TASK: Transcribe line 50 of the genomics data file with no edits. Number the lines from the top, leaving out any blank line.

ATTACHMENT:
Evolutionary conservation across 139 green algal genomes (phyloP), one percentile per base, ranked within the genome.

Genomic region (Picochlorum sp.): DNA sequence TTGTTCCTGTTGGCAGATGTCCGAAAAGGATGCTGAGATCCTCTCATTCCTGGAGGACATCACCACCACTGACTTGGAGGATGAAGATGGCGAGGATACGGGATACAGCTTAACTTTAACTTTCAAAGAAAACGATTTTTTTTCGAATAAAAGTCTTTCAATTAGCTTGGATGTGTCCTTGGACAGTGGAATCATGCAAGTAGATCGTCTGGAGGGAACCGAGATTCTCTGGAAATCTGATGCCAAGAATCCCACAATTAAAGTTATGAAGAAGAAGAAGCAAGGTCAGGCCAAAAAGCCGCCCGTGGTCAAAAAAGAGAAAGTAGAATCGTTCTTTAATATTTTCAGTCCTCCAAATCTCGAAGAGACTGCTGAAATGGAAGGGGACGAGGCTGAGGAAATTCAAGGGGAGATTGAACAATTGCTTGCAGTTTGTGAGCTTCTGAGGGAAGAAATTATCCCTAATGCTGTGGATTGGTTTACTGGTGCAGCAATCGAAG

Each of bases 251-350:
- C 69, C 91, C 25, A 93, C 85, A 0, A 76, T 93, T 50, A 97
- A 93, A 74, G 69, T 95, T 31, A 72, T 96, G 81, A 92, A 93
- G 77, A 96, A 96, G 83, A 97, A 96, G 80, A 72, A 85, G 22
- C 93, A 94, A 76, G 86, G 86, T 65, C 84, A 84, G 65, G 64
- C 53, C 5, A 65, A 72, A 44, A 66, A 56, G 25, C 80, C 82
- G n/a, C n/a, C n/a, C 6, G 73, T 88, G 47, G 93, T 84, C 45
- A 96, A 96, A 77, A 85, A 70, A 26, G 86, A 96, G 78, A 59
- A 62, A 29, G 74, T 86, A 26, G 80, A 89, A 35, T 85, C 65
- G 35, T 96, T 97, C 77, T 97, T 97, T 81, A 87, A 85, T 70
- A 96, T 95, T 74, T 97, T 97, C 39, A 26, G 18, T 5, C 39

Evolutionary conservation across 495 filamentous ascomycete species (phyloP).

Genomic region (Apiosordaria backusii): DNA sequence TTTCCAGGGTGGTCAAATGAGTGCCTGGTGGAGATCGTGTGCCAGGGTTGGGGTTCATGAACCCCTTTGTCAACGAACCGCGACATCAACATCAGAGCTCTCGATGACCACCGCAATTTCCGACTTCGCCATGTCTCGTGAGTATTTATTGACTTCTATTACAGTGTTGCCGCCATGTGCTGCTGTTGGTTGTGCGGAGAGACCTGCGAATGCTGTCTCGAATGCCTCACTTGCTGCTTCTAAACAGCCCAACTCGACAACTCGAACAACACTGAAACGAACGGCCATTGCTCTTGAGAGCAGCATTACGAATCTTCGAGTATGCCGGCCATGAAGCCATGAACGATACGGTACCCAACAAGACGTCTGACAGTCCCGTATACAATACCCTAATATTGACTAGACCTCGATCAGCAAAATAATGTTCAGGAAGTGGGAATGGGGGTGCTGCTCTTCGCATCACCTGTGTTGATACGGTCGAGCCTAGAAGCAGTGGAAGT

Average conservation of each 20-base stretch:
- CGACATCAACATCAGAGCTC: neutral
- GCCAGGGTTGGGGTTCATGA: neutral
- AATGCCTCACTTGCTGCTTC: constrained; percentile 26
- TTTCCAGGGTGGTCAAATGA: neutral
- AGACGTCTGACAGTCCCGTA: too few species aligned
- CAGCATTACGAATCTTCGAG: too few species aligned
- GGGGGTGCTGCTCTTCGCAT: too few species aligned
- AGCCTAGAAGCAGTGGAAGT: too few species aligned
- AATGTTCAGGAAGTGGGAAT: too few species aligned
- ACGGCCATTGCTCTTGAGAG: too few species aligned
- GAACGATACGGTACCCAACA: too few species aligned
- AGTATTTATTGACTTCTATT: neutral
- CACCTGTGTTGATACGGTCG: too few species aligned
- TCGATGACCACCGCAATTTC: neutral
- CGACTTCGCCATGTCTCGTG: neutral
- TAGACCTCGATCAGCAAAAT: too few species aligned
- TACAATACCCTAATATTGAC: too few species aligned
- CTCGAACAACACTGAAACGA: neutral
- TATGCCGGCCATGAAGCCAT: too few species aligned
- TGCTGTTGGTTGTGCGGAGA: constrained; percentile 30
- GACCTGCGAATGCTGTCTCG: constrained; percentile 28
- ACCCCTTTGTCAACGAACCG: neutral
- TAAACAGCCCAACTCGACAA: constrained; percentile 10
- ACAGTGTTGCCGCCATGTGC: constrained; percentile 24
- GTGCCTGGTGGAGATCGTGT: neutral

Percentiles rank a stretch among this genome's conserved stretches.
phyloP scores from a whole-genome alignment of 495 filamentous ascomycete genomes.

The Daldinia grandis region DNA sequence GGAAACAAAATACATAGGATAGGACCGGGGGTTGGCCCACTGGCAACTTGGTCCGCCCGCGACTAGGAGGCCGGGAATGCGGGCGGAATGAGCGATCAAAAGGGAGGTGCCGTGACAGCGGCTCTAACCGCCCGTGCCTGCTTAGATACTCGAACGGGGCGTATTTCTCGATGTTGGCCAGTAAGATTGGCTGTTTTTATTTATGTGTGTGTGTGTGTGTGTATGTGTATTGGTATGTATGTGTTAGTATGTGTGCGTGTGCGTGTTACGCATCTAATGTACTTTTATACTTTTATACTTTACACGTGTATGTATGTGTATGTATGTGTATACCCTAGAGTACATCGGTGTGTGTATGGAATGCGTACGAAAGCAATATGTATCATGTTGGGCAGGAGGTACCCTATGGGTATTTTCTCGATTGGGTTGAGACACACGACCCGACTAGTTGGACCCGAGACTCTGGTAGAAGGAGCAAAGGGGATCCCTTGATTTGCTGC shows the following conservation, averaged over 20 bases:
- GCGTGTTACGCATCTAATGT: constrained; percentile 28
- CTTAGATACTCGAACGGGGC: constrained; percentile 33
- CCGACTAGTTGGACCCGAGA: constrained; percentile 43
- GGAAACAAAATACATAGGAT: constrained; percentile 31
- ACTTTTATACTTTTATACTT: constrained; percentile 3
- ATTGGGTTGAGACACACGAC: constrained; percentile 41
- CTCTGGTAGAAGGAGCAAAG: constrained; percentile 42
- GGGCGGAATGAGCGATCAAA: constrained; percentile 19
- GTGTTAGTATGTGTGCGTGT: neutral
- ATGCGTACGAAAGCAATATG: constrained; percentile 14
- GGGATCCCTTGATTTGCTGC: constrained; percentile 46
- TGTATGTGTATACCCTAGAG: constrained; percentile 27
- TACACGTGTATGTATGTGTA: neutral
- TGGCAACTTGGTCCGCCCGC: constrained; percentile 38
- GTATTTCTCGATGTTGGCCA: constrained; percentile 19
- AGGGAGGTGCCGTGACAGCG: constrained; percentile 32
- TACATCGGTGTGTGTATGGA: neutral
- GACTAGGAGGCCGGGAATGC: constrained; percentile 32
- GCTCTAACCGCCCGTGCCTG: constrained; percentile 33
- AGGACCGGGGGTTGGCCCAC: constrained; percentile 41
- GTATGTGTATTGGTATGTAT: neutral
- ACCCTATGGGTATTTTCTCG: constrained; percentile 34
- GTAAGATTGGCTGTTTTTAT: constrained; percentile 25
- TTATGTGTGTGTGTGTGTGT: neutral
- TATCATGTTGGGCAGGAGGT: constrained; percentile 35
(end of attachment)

- ATTGGGTTGAGACACACGAC: constrained; percentile 41